Need a thicker skin. Taking abuse just comes with leading an NBA team.

O.J. Mayo’s totally cool with Lionel Hollins

Memphis Grizzlies v Orlando Magic
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O.J. Mayo is in a slump. O.J. Mayo is no longer a starter. O.J. Mayo is on the trade block.

And O.J. Mayo says he’s totally cool with Lionel Hollins about all this. Mayo started off the year with a shooting slump, and Hollins decided to move him to the bench for when his scoring came back. From the Memphis Commercial Appeal:

Mayo’s dip in scoring also coincides with a decrease in field-goal attempts in each of his three NBA seasons. He’s averaging 11.3 shots per game, which is down from 14 last season and 15 during Mayo’s rookie campaign.

But the Mayo bench situation has been underwhelming even though the Griz reserves averaged 27.8 points in the 10 games since Mayo became a reserve.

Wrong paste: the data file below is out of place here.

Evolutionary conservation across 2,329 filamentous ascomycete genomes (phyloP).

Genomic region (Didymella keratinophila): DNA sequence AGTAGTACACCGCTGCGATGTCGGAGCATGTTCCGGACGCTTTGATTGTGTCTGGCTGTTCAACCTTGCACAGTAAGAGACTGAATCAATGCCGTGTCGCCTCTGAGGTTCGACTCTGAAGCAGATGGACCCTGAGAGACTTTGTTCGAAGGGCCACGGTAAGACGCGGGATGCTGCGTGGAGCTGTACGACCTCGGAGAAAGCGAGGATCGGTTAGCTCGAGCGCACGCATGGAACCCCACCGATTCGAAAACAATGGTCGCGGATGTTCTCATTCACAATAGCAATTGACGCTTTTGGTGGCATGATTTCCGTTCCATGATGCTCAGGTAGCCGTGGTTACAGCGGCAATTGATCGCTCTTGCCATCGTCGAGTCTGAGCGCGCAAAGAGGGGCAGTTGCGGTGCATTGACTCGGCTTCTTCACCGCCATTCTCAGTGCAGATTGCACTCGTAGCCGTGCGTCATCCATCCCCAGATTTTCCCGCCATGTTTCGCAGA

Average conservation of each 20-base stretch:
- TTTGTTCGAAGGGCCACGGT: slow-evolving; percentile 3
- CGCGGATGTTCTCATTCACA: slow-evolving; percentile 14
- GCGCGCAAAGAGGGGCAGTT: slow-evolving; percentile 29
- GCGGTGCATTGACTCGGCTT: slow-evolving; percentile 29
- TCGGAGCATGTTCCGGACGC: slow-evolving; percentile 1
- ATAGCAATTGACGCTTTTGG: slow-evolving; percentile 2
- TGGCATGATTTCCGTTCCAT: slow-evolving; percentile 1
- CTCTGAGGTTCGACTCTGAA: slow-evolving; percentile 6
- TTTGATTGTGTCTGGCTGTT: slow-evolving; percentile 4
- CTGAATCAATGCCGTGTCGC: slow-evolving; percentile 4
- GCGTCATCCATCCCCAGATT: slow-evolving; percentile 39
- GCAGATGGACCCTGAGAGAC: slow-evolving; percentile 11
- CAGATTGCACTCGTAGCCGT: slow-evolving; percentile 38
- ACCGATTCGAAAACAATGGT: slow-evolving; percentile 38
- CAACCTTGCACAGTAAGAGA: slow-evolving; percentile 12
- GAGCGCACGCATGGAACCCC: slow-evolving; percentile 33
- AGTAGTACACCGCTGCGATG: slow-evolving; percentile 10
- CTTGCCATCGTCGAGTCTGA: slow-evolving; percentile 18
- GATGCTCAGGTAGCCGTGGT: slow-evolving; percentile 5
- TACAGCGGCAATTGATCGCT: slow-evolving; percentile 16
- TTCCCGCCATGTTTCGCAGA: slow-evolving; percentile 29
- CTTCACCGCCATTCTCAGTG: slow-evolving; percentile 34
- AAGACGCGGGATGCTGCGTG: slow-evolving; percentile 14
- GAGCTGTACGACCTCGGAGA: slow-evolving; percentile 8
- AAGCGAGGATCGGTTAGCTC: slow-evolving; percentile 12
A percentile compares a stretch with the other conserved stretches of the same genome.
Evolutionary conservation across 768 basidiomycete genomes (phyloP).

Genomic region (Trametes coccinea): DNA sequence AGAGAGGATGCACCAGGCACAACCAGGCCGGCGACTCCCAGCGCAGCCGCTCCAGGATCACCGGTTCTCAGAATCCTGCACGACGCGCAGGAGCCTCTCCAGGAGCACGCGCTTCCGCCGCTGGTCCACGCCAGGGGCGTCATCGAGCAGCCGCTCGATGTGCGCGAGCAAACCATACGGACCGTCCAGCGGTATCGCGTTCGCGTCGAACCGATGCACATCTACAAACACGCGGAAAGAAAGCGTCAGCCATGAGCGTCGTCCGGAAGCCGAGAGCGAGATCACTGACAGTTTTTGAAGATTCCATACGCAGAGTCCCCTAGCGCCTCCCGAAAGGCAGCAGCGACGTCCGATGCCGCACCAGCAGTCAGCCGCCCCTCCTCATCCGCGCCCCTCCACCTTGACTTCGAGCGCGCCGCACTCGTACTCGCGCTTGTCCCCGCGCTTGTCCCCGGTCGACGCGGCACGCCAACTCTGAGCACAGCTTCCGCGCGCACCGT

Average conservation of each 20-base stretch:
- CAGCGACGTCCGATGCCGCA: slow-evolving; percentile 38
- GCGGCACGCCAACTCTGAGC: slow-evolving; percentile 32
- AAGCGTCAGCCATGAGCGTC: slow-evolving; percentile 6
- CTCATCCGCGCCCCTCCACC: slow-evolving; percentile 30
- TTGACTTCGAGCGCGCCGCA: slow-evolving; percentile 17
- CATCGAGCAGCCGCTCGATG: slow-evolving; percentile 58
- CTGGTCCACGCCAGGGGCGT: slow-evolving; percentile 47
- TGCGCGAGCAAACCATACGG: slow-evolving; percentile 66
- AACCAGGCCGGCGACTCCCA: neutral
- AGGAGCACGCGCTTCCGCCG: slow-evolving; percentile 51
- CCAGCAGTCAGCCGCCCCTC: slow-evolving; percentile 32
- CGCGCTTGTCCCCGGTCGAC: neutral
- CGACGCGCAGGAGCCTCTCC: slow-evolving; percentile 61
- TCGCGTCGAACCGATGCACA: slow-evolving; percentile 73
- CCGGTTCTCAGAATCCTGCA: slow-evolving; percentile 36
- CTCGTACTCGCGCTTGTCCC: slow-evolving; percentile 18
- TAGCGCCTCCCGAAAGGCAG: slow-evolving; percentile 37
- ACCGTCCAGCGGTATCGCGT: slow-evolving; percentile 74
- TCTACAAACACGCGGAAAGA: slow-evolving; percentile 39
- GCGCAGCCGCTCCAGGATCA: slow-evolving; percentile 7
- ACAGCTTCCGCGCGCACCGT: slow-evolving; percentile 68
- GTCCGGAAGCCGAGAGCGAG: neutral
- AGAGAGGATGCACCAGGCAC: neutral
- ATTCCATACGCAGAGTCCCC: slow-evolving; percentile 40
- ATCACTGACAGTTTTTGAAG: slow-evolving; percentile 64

Hollins and Mayo agree that Mayo has made the most sacrifice of anyone on the roster. Hollins and Mayo agree that Mayo needs to play with more confidence as his move to the bench was based on the 6-3 guard’s scoring mindset.

Mayo also insists he still is on board with what Hollins is preaching.

“That’s our man,” Mayo said of Hollins. “We’ve let the owner, we let everyone know this is the guy we want to play for. We’ve been in a lot of winnable games. We’ve just got to start winning. Whatever our role is, whatever the dynamic of the team is, we’ve got to accept it and go hard. We feel like we’re a good team. We’ve just got to stick to the script.”